The next thing you should watch out for is that glossed over feeling when you’re looking at your notes and you’re not reading anything, but you’re just sort of glancing and hoping that something will sink in. Guess what: it’s not going to sink in. When that happens, get up and do something else. Don’t study. Take a 30 minute nap (make sure to set your alarm), eat something, get some caffeine, check your e-mails (don’t get lost on YouTube – limit yourself to one or two videos), take all the time you need until you feel like you’re ready to do it again. Then when you feel better, try it again, and focus on actually reading and understanding. Don’t just accept and memorize, make sure you actually understand everything you’re reading and why it’s important. If you’re still glossing over, then go back and cool off again. When you gloss over you’re not studying, you’re just maintaining the same stress level and ensuring that you’ll remain in the same anti-studying state. However, make sure that you don’t spend an hour on one section of your notes. Remember that your teachers have to test each of the topics more or less equally, so that one proof might not be that important… unless you’re pretty sure it’s going to be on the exam.
So you’ve gone over your notes. Hopefully your teacher gave you some kind of review material. If so, and if that review material is short enough that you still have time to do it, do it now. If it’s too long, divide it up somehow – look for the hardest or most representative problems, do every other problem, or something like that. Having reviewed your notes, you should at least have an idea of how to do the problems. If not, use your notes, not the solutions, to figure out how to do them. If all else fails, or when it comes time to check your work, then use the solutions. If you find that you’re just making stupid mistakes and not really learning anything, go take a nap. I find that laying in bed and listening to music for 30 minutes or so gets me rested and focused enough for a little more work. Just make sure to set your alarm!!! And make yourself some tea or coffee if that will help.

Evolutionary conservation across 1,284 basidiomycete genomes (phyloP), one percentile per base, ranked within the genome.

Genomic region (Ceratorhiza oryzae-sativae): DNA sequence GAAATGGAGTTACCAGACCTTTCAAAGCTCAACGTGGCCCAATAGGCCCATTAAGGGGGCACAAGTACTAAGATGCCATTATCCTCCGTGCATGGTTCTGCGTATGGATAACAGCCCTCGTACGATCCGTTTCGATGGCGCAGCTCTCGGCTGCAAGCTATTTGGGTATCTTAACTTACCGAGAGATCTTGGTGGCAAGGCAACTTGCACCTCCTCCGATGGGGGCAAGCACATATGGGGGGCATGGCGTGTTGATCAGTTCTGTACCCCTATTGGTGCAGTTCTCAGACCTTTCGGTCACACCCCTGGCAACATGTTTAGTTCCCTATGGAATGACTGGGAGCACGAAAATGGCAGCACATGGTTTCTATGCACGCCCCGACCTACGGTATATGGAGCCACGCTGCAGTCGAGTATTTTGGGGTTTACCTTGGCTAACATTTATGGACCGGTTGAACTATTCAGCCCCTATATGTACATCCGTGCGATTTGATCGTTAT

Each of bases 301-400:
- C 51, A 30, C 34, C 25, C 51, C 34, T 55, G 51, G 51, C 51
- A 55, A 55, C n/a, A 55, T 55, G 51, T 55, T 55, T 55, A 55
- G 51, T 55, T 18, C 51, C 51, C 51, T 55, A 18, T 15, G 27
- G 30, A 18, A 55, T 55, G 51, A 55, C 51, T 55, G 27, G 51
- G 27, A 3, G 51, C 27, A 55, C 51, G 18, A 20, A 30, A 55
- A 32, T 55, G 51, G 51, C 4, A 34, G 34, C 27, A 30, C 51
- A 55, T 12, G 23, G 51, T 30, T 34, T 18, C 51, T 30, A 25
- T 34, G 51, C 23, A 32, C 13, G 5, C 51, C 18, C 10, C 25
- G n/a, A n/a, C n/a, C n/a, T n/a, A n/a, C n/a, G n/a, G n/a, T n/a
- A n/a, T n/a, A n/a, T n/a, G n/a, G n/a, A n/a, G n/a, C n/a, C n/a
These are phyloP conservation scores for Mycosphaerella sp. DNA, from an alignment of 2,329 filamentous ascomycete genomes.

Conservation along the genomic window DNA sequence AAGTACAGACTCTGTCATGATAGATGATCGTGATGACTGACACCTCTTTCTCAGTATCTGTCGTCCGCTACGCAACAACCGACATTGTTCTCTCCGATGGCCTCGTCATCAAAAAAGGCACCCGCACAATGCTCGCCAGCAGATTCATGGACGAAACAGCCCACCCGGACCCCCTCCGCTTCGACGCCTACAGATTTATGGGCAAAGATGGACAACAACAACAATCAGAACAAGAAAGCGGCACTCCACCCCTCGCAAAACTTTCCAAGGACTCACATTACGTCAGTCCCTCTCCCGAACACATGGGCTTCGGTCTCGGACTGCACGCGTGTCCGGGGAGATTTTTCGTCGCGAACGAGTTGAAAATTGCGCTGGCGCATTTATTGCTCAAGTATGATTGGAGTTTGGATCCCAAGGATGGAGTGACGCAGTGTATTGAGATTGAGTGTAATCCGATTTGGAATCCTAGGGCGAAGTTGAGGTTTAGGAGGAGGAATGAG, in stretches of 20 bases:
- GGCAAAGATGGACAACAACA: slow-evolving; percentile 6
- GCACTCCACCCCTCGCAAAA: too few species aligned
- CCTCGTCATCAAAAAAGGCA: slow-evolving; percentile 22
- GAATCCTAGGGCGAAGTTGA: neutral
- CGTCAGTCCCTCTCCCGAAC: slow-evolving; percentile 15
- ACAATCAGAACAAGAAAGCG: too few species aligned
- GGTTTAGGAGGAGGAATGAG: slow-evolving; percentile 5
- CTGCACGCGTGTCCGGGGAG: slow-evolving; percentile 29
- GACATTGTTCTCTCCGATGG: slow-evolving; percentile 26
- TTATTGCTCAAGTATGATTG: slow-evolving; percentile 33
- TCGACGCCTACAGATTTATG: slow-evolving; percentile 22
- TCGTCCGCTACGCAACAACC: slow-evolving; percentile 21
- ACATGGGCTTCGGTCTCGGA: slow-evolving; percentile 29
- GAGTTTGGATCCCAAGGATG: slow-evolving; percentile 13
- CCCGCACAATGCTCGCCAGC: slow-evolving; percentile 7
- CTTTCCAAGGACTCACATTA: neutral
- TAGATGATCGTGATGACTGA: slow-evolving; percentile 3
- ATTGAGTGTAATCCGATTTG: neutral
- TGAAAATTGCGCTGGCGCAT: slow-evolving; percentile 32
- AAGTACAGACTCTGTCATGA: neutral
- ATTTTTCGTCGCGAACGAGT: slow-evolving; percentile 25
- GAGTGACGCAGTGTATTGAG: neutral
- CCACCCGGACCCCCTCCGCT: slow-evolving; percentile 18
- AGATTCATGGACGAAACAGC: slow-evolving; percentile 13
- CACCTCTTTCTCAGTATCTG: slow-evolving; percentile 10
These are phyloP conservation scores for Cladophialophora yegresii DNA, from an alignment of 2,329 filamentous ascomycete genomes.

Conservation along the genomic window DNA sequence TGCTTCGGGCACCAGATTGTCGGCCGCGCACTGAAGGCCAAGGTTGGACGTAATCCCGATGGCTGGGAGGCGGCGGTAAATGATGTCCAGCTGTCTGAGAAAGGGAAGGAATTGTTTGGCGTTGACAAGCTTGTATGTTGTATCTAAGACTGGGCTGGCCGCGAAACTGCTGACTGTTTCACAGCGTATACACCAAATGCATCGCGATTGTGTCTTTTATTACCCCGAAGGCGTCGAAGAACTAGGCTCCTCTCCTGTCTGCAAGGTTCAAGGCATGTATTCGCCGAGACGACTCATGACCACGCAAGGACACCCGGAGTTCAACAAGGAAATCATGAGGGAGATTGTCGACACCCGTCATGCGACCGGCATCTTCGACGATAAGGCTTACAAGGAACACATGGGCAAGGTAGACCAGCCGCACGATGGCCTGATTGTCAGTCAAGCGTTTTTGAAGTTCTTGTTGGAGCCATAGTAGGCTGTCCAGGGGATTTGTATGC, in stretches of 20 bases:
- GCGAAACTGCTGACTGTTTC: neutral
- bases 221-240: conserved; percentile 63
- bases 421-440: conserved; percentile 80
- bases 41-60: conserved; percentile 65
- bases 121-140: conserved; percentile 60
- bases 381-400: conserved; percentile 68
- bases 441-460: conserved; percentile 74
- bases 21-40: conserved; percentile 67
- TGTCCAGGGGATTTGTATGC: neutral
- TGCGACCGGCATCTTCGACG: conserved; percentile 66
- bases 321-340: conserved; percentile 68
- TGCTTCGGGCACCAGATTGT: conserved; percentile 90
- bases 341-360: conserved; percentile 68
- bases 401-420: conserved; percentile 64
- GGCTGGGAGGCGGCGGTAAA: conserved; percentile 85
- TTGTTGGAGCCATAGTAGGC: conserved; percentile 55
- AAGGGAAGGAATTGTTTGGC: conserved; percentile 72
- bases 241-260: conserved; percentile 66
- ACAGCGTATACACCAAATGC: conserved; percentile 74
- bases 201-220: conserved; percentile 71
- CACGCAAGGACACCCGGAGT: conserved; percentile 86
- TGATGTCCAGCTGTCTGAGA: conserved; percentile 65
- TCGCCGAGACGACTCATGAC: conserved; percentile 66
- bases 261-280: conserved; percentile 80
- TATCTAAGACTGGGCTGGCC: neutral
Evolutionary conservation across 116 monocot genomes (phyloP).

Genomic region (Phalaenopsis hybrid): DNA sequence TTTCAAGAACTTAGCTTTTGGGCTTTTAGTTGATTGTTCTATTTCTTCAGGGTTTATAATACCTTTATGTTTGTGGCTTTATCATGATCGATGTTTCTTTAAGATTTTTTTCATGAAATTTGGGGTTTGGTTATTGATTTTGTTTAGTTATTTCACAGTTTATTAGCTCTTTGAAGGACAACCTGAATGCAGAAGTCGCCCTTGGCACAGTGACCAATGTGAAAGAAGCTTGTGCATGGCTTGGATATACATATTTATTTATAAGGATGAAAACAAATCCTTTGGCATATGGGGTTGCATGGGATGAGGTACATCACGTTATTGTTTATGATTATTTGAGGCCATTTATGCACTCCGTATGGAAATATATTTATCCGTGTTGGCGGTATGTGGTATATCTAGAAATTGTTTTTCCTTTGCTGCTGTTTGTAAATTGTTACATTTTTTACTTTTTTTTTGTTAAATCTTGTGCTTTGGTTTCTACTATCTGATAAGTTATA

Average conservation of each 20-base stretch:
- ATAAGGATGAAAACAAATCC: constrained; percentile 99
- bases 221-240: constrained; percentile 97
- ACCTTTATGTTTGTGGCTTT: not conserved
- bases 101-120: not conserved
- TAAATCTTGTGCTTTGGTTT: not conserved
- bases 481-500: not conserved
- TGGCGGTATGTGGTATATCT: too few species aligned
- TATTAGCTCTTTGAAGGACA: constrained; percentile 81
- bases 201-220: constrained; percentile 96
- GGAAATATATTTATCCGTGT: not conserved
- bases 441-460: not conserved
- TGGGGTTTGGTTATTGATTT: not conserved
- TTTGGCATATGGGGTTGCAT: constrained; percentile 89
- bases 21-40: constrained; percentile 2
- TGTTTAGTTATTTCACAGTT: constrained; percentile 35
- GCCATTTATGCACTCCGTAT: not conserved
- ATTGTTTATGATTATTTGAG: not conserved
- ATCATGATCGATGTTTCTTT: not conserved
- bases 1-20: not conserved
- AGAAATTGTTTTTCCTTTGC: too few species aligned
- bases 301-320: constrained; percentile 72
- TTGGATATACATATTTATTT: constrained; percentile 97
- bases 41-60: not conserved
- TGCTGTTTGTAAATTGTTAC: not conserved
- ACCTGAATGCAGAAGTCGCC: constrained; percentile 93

You may find yourself working for 10 minutes and resting for 15 minutes, or even 30 minutes. If it’s the night before the exam and that’s all you can force yourself to do, that’s fine – take what you can get. If you have more than a day before the exam, I would call it quits and resume either a few hours later or the next day. Every problem you do, especially the ones you don’t know how to do but figure out, will help you on the exam so just power through it. Once you get to the point where you can only work for 10 minutes before you start to lose concentration, it’s really an uphill battle but you can get through it.
Now it’s time to get some sleep. Quite honestly, whether you believe it or not, the most important thing to do before an exam is sleep. Obviously there is a trade-off between sleeping and studying, but if you’ve at least reviewed your notes, get to sleep early! You can always wake up earlier in the morning and review a little when you’re refreshed, but don’t push it – you want to be 100% awake and ready to go for the exam.